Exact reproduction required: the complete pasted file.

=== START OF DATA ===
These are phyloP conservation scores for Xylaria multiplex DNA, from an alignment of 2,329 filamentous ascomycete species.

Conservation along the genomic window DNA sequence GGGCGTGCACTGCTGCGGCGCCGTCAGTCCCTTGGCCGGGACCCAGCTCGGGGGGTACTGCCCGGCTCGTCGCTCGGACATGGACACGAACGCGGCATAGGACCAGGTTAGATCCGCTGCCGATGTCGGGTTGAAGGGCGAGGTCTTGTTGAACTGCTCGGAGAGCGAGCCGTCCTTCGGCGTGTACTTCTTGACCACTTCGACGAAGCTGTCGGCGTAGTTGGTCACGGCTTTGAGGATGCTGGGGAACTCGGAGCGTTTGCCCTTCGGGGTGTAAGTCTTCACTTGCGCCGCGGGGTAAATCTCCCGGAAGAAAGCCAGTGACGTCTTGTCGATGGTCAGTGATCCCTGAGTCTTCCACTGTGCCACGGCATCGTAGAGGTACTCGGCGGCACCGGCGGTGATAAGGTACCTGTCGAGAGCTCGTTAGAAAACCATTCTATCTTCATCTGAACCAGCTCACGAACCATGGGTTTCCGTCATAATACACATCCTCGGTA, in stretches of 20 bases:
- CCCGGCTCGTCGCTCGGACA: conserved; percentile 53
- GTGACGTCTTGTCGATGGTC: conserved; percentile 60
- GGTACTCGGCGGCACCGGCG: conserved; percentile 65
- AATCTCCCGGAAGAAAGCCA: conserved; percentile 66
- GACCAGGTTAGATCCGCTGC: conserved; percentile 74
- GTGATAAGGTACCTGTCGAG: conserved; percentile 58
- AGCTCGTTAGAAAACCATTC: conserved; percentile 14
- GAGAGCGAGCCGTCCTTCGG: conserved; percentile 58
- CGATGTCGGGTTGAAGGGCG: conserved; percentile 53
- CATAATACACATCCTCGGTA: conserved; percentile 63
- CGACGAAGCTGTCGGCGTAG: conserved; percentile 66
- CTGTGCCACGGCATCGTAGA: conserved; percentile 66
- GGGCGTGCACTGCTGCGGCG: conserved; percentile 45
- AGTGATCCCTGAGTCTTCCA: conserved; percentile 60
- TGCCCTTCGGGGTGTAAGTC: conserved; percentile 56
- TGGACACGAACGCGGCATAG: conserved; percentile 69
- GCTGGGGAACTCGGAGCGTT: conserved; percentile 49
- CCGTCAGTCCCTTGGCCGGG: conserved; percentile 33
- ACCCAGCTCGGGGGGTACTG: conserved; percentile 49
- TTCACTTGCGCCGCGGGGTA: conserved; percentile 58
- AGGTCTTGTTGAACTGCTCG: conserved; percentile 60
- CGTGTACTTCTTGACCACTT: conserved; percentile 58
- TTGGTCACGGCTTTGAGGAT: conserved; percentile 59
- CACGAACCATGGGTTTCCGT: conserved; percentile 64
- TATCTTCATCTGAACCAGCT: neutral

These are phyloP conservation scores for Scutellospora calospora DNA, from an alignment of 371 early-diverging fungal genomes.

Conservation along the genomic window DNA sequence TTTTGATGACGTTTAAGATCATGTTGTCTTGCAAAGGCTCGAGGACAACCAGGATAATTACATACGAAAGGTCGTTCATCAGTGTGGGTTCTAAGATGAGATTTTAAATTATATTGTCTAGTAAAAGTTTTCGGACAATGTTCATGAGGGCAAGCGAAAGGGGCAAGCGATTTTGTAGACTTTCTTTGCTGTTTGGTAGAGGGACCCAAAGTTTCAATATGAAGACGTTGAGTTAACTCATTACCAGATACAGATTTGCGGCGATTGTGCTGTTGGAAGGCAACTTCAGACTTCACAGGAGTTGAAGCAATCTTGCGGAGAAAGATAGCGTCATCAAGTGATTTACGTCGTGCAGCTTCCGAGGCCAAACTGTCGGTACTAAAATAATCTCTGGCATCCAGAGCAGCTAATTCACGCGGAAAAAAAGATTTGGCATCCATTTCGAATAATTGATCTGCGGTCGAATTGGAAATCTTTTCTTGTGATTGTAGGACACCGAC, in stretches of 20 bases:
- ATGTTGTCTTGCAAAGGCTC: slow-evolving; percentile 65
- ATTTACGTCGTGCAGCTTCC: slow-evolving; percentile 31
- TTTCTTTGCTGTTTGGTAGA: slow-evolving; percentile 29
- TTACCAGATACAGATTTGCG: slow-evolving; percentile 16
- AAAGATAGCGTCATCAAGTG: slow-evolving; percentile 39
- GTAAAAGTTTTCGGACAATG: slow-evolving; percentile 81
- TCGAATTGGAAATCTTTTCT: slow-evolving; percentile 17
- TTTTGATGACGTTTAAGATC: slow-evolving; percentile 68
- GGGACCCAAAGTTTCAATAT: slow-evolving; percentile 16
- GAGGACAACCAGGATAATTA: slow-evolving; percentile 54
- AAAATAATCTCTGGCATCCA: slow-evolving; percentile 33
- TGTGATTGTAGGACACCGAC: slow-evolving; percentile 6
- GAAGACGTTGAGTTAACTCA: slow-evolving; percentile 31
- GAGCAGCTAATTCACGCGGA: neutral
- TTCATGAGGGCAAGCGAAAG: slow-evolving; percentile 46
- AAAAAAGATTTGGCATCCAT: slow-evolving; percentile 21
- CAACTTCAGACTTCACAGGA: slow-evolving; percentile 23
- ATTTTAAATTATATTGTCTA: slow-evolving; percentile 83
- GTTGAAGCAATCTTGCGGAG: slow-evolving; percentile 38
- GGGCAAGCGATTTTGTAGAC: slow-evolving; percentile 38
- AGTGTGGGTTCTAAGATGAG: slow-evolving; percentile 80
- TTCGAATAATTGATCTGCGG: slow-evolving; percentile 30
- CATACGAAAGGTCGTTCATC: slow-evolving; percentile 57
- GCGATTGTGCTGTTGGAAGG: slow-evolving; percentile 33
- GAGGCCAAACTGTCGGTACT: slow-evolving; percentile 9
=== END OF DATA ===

These are phyloP conservation scores for Xylaria multiplex DNA, from an alignment of 2,329 filamentous ascomycete species.

Conservation along the genomic window DNA sequence GGGCGTGCACTGCTGCGGCGCCGTCAGTCCCTTGGCCGGGACCCAGCTCGGGGGGTACTGCCCGGCTCGTCGCTCGGACATGGACACGAACGCGGCATAGGACCAGGTTAGATCCGCTGCCGATGTCGGGTTGAAGGGCGAGGTCTTGTTGAACTGCTCGGAGAGCGAGCCGTCCTTCGGCGTGTACTTCTTGACCACTTCGACGAAGCTGTCGGCGTAGTTGGTCACGGCTTTGAGGATGCTGGGGAACTCGGAGCGTTTGCCCTTCGGGGTGTAAGTCTTCACTTGCGCCGCGGGGTAAATCTCCCGGAAGAAAGCCAGTGACGTCTTGTCGATGGTCAGTGATCCCTGAGTCTTCCACTGTGCCACGGCATCGTAGAGGTACTCGGCGGCACCGGCGGTGATAAGGTACCTGTCGAGAGCTCGTTAGAAAACCATTCTATCTTCATCTGAACCAGCTCACGAACCATGGGTTTCCGTCATAATACACATCCTCGGTA, in stretches of 20 bases:
- CCCGGCTCGTCGCTCGGACA: conserved; percentile 53
- GTGACGTCTTGTCGATGGTC: conserved; percentile 60
- GGTACTCGGCGGCACCGGCG: conserved; percentile 65
- AATCTCCCGGAAGAAAGCCA: conserved; percentile 66
- GACCAGGTTAGATCCGCTGC: conserved; percentile 74
- GTGATAAGGTACCTGTCGAG: conserved; percentile 58
- AGCTCGTTAGAAAACCATTC: conserved; percentile 14
- GAGAGCGAGCCGTCCTTCGG: conserved; percentile 58
- CGATGTCGGGTTGAAGGGCG: conserved; percentile 53
- CATAATACACATCCTCGGTA: conserved; percentile 63
- CGACGAAGCTGTCGGCGTAG: conserved; percentile 66
- CTGTGCCACGGCATCGTAGA: conserved; percentile 66
- GGGCGTGCACTGCTGCGGCG: conserved; percentile 45
- AGTGATCCCTGAGTCTTCCA: conserved; percentile 60
- TGCCCTTCGGGGTGTAAGTC: conserved; percentile 56
- TGGACACGAACGCGGCATAG: conserved; percentile 69
- GCTGGGGAACTCGGAGCGTT: conserved; percentile 49
- CCGTCAGTCCCTTGGCCGGG: conserved; percentile 33
- ACCCAGCTCGGGGGGTACTG: conserved; percentile 49
- TTCACTTGCGCCGCGGGGTA: conserved; percentile 58
- AGGTCTTGTTGAACTGCTCG: conserved; percentile 60
- CGTGTACTTCTTGACCACTT: conserved; percentile 58
- TTGGTCACGGCTTTGAGGAT: conserved; percentile 59
- CACGAACCATGGGTTTCCGT: conserved; percentile 64
- TATCTTCATCTGAACCAGCT: neutral

These are phyloP conservation scores for Scutellospora calospora DNA, from an alignment of 371 early-diverging fungal genomes.

Conservation along the genomic window DNA sequence TTTTGATGACGTTTAAGATCATGTTGTCTTGCAAAGGCTCGAGGACAACCAGGATAATTACATACGAAAGGTCGTTCATCAGTGTGGGTTCTAAGATGAGATTTTAAATTATATTGTCTAGTAAAAGTTTTCGGACAATGTTCATGAGGGCAAGCGAAAGGGGCAAGCGATTTTGTAGACTTTCTTTGCTGTTTGGTAGAGGGACCCAAAGTTTCAATATGAAGACGTTGAGTTAACTCATTACCAGATACAGATTTGCGGCGATTGTGCTGTTGGAAGGCAACTTCAGACTTCACAGGAGTTGAAGCAATCTTGCGGAGAAAGATAGCGTCATCAAGTGATTTACGTCGTGCAGCTTCCGAGGCCAAACTGTCGGTACTAAAATAATCTCTGGCATCCAGAGCAGCTAATTCACGCGGAAAAAAAGATTTGGCATCCATTTCGAATAATTGATCTGCGGTCGAATTGGAAATCTTTTCTTGTGATTGTAGGACACCGAC, in stretches of 20 bases:
- ATGTTGTCTTGCAAAGGCTC: slow-evolving; percentile 65
- ATTTACGTCGTGCAGCTTCC: slow-evolving; percentile 31
- TTTCTTTGCTGTTTGGTAGA: slow-evolving; percentile 29
- TTACCAGATACAGATTTGCG: slow-evolving; percentile 16
- AAAGATAGCGTCATCAAGTG: slow-evolving; percentile 39
- GTAAAAGTTTTCGGACAATG: slow-evolving; percentile 81
- TCGAATTGGAAATCTTTTCT: slow-evolving; percentile 17
- TTTTGATGACGTTTAAGATC: slow-evolving; percentile 68
- GGGACCCAAAGTTTCAATAT: slow-evolving; percentile 16
- GAGGACAACCAGGATAATTA: slow-evolving; percentile 54
- AAAATAATCTCTGGCATCCA: slow-evolving; percentile 33
- TGTGATTGTAGGACACCGAC: slow-evolving; percentile 6
- GAAGACGTTGAGTTAACTCA: slow-evolving; percentile 31
- GAGCAGCTAATTCACGCGGA: neutral
- TTCATGAGGGCAAGCGAAAG: slow-evolving; percentile 46
- AAAAAAGATTTGGCATCCAT: slow-evolving; percentile 21
- CAACTTCAGACTTCACAGGA: slow-evolving; percentile 23
- ATTTTAAATTATATTGTCTA: slow-evolving; percentile 83
- GTTGAAGCAATCTTGCGGAG: slow-evolving; percentile 38
- GGGCAAGCGATTTTGTAGAC: slow-evolving; percentile 38
- AGTGTGGGTTCTAAGATGAG: slow-evolving; percentile 80
- TTCGAATAATTGATCTGCGG: slow-evolving; percentile 30
- CATACGAAAGGTCGTTCATC: slow-evolving; percentile 57
- GCGATTGTGCTGTTGGAAGG: slow-evolving; percentile 33
- GAGGCCAAACTGTCGGTACT: slow-evolving; percentile 9